Google has been working on adding security to all apps and making peer-to-peer sharing of apps more secure for the users.
Any app added to the Google Play will automatically receive security metadata so that it can be verified as originating from Google Play when shared anywhere.
Such side-loaded apps would now receive updates from Google Play and help the developers in tracking such users for support. Now Google Play would determine the shared app while a device is offline, and manage app updates when the device comes back online
Peer-to-peer sharing is useful in areas where data networks are not very common and quite expensive too along with limited connectivity. Sharing Apps with other is easier than downloading it all the time.
James Bender, Product Manager, Google Play, in a post on Android Developers Blog, says, “This will give users more confidence when using Play-approved peer-to-peer app beta partners.”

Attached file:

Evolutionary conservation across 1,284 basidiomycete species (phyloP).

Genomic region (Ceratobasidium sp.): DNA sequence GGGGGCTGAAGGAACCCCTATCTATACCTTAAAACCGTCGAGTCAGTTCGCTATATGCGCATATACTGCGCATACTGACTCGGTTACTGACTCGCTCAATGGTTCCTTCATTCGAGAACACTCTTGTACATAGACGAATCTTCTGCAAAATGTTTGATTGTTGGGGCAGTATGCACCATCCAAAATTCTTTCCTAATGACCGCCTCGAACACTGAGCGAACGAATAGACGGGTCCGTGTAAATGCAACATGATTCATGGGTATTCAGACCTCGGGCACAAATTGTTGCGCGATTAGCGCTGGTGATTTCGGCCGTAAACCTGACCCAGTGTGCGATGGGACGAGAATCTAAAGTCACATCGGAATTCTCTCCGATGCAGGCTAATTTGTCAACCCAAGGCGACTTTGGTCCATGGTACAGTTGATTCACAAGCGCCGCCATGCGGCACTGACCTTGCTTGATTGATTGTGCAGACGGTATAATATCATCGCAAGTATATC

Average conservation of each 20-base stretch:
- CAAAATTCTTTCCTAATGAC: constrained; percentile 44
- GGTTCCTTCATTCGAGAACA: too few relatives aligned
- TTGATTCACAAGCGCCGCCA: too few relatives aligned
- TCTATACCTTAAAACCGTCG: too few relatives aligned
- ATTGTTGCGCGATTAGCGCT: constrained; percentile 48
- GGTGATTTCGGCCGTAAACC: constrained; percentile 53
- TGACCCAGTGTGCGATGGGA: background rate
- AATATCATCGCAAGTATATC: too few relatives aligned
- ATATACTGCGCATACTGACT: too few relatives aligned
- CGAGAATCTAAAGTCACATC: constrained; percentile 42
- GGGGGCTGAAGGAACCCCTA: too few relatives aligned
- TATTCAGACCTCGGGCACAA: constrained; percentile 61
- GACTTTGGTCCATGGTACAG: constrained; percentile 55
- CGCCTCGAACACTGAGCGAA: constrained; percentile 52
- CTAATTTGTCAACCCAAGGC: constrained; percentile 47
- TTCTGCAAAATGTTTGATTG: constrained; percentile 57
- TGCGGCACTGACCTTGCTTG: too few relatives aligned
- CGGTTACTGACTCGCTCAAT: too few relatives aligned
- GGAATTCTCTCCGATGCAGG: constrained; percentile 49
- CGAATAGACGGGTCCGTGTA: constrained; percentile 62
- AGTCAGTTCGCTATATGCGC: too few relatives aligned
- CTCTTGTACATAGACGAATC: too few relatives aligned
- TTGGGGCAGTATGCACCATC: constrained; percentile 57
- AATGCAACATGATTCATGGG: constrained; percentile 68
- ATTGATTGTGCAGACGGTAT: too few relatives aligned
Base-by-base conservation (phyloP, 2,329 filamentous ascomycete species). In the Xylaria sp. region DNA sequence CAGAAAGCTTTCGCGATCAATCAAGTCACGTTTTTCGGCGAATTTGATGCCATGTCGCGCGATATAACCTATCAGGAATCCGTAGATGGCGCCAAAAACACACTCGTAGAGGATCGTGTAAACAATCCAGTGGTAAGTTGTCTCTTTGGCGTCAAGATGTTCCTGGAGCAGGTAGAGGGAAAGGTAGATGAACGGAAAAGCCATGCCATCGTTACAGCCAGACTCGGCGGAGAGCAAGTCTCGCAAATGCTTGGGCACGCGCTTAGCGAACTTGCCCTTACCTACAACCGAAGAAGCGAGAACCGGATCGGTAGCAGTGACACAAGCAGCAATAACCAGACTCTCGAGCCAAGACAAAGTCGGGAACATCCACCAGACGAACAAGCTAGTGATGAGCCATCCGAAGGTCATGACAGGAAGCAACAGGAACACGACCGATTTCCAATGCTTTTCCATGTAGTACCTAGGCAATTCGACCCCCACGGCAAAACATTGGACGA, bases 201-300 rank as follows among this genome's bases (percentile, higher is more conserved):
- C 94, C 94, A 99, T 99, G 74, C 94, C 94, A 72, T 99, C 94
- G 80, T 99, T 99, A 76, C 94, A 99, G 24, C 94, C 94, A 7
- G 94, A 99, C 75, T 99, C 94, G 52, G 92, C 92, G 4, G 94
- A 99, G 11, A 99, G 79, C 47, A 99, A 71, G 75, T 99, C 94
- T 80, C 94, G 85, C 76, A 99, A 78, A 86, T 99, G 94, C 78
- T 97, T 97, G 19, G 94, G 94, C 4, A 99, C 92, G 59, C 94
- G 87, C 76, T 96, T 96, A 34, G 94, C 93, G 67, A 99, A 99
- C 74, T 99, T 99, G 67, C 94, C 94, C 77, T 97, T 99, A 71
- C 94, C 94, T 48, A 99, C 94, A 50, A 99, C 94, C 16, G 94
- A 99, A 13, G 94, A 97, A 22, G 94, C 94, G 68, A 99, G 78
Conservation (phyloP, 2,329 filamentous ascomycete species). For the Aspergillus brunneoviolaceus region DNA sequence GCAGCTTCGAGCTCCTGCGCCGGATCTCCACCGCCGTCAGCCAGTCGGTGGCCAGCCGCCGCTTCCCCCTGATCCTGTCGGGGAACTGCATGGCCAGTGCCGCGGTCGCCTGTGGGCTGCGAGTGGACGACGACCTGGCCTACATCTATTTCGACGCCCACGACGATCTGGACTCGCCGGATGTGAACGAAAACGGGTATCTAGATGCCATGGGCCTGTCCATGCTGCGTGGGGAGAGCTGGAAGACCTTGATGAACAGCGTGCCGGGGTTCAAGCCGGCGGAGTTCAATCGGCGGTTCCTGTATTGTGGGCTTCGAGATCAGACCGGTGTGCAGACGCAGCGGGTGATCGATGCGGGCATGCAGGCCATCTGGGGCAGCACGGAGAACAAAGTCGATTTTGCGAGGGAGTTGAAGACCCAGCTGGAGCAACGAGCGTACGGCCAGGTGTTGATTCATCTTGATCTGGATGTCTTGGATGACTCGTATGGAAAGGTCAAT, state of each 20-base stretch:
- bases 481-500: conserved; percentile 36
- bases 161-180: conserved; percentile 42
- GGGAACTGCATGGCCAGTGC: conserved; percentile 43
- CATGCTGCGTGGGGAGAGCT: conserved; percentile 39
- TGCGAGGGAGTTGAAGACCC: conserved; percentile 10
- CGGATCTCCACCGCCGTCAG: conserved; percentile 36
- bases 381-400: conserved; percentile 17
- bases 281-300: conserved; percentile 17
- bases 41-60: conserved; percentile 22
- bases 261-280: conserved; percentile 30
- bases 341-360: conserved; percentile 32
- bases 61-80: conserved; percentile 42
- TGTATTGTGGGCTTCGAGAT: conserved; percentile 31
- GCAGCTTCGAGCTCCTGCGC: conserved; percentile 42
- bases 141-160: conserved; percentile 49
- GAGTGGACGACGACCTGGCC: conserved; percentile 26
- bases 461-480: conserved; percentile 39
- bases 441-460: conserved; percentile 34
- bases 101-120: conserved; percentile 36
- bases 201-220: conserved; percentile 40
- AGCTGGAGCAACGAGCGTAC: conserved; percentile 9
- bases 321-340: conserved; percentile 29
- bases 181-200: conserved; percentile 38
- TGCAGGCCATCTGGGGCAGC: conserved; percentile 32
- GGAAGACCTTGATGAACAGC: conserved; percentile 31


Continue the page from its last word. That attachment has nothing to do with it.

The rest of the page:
Google says has started adding security metadata to APKs to help with app authenticity, this should benefit both users because they’ll have access to more secure software without needing to download it. It will also benefit the developers because it would present an opportunity for developers while helping more people keep their apps up to date.
This new feature will be rolled out soon for the Google’s Files Go client and third-party app Xender in the coming days. Users will be required to go to Google Play to make sure they have the latest versions of these apps.
All the apps will go through Google Play’s verification during offline peer-to-peer sharing.